Share this article

print logo

Case against man accused of burning puppy likely headed to trial

The case against one of two people accused of setting a puppy now known as Phoenix on fire last fall appears headed for trial later this month, following a brief exchange in State Supreme Court on Monday over the defendant’s supposed comments to his mother.

Both Adell Ziegler, 19, and his attorney, E. Earl Key, denied that Ziegler admitted to his role in dousing the Jack Russell terrier puppy with lighter fluid and setting him on fire in October. Ziegler’s co-defendant already has pleaded guilty in the case.

During the seven-minute hearing before State Supreme Court Justice Russell P. Buscaglia, prosecutor Kristin A. St. Mary, from the Erie County District Attorney’s Office, said she had received several phone calls from Ziegler’s mother.

“She indicated to me that the defendant is in fact remorseful, is in fact sorry about his role in the crime,” St. Mary told Buscaglia.

The prosecutor added that, according to the mother, Ziegler did not want to admit to having lit the match.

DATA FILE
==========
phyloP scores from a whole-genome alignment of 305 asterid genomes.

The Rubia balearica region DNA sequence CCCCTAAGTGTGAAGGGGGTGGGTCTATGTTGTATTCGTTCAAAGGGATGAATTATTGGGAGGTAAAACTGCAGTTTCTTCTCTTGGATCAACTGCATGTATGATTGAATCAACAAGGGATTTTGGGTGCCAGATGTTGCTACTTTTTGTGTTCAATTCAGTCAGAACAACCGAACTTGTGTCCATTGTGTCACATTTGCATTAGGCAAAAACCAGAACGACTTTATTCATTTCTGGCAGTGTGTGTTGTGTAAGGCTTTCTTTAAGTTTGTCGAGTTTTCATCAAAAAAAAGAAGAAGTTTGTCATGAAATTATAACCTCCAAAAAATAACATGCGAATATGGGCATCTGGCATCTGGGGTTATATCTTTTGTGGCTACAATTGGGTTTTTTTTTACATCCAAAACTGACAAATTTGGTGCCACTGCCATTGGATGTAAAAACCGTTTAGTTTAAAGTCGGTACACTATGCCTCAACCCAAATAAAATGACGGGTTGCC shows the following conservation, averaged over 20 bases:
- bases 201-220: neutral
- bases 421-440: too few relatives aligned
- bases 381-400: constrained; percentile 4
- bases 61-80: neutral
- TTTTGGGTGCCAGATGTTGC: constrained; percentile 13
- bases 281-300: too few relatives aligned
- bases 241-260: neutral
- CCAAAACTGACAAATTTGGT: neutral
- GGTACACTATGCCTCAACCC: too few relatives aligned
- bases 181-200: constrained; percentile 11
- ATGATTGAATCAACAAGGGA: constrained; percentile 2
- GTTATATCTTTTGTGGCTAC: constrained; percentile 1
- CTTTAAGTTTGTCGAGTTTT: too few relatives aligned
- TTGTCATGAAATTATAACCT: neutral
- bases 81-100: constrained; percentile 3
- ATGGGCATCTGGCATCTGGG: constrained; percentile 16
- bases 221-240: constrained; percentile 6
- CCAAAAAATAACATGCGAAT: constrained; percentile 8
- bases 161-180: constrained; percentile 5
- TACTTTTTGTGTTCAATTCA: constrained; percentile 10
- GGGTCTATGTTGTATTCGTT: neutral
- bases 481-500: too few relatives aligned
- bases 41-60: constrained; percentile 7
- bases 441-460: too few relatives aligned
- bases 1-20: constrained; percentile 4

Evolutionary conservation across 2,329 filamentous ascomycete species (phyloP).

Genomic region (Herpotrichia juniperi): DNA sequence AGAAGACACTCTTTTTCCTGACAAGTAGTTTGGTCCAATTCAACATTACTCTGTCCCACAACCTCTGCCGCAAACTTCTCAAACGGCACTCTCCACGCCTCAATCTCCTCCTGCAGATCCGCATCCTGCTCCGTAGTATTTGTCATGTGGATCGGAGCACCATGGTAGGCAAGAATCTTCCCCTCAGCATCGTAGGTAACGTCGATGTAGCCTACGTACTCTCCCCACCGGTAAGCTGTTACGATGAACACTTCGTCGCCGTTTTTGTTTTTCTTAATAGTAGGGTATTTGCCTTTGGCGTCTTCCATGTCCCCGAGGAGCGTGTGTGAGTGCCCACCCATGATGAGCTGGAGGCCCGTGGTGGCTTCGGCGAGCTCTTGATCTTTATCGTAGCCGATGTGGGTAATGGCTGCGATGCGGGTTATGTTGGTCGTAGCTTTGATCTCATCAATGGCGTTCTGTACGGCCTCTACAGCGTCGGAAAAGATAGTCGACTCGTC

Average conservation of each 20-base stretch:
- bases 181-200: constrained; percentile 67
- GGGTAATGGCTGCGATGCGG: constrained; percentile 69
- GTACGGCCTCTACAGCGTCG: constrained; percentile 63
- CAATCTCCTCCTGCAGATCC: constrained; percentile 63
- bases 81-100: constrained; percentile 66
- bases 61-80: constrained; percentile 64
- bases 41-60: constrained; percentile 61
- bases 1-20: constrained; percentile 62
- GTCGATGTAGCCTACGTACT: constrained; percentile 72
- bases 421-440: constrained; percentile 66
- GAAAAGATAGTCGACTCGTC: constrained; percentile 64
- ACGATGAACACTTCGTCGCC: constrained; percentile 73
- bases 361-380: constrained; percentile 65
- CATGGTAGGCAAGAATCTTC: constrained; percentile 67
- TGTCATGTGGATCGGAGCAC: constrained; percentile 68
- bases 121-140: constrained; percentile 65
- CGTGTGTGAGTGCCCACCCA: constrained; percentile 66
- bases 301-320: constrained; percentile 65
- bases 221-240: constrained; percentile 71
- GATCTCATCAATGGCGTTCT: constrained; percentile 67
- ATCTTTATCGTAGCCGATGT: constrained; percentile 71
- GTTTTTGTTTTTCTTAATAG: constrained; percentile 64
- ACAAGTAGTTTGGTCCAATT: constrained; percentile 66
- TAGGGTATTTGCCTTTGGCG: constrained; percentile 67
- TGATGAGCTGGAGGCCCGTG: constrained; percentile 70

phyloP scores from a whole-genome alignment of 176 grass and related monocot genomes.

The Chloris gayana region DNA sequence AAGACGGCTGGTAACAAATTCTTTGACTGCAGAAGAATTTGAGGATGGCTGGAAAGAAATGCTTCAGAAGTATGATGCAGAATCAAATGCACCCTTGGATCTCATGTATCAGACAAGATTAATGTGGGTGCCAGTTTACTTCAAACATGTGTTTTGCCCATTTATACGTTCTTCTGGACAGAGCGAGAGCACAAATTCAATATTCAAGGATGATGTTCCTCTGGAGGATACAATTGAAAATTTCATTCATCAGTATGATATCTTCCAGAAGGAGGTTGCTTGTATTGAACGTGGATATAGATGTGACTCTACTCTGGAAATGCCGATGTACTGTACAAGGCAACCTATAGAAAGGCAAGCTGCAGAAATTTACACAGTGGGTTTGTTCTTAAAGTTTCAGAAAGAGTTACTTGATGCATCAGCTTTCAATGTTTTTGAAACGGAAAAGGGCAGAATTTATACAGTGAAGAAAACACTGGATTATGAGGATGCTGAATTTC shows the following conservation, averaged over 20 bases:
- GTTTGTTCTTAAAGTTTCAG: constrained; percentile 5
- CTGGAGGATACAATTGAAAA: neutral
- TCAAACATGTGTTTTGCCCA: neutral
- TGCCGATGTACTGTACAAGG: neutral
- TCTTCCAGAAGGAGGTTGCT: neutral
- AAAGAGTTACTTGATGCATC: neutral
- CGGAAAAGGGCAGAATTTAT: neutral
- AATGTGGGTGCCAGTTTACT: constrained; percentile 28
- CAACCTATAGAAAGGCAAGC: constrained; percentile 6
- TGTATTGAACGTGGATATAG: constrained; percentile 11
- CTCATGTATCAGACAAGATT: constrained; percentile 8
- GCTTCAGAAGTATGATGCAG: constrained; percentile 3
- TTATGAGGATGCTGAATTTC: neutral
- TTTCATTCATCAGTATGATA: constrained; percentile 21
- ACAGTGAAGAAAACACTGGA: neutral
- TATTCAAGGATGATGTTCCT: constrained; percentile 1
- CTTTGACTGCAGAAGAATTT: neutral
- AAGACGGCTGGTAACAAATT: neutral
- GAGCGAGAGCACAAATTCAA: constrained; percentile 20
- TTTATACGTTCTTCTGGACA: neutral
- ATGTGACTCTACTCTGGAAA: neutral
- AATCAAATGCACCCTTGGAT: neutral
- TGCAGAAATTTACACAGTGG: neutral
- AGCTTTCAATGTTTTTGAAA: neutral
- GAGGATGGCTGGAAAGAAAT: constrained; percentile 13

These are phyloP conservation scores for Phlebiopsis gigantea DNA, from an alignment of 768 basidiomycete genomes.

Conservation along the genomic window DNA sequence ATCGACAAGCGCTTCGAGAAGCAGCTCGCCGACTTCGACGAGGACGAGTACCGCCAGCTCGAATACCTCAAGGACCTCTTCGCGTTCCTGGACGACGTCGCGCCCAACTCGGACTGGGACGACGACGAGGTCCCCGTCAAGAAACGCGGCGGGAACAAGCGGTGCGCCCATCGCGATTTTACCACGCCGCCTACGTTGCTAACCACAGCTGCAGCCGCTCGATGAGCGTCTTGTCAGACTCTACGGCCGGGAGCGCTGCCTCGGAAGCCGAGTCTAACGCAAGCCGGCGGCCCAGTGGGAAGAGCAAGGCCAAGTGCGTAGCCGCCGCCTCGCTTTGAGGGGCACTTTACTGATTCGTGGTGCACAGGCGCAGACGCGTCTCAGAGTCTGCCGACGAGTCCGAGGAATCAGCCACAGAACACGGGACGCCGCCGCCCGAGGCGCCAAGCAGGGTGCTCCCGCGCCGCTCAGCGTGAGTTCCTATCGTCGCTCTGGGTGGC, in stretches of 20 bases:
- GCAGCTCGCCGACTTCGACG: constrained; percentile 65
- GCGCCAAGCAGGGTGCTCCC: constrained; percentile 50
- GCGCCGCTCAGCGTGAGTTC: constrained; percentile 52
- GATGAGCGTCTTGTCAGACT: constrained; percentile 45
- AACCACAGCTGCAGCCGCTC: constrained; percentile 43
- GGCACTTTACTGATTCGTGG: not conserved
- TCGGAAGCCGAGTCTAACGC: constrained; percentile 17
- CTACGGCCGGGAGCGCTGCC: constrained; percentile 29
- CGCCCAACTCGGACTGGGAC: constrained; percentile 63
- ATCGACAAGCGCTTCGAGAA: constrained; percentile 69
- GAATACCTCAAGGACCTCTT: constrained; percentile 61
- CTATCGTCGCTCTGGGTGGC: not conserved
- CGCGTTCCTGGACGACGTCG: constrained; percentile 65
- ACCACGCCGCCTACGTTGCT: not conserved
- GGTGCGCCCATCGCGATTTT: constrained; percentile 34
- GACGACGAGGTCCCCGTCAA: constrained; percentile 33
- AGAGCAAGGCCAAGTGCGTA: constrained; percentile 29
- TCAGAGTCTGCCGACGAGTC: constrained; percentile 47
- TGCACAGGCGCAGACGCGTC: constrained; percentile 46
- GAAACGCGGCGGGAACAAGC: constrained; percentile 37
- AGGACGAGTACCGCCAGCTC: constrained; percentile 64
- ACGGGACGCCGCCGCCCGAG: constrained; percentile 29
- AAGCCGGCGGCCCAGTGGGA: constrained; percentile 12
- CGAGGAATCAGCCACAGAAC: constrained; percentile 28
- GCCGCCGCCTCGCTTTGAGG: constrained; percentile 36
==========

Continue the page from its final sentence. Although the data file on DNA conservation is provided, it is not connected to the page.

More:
“However, he is willing to admit his participation in the act which caused the dog to be burned,” St. Mary added.

Buscaglia then asked Ziegler in open court whether that account was accurate. “That is not true at all, your honor,” Ziegler replied.

Key, his attorney, quickly added that Ziegler has maintained that position all along, that he did not commit this crime.

“What the mother is telling the District Attorney’s Office is untrue,” Key told the court. “That is his position.”

The two sides are scheduled to meet in court again at 2 p.m. Thursday to discuss several outstanding legal issues. The felony animal-cruelty trial is set to begin at 9:30 a.m. April 25.

Diondre L. Brown, 17, the alleged partner in the puppy-burning, has admitted to acting as a lookout and pleaded guilty to a felony animal-cruelty charge.

The Buffalo News previously reported that Buscaglia had explored a possible plea agreement with Ziegler’s lawyer and prosecutors, but the judge has indicated he would not commit to any sentence less than two years in prison on the felony animal-cruelty charge. Ziegler currently is behind bars serving time for a parole violation.

Meanwhile, the puppy, now about 10 months old, has healed nicely at the Buffalo Small Animal Hospital, despite some complications following a skin graft on his leg.

“He is doing very well,” said Judi Bunge, a licensed veterinary technician. “He’s walking great. All the lesions on his body have healed. We’re very pleased with his progress.”

Hospital officials hope to put Phoenix up for adoption once he heals sufficiently.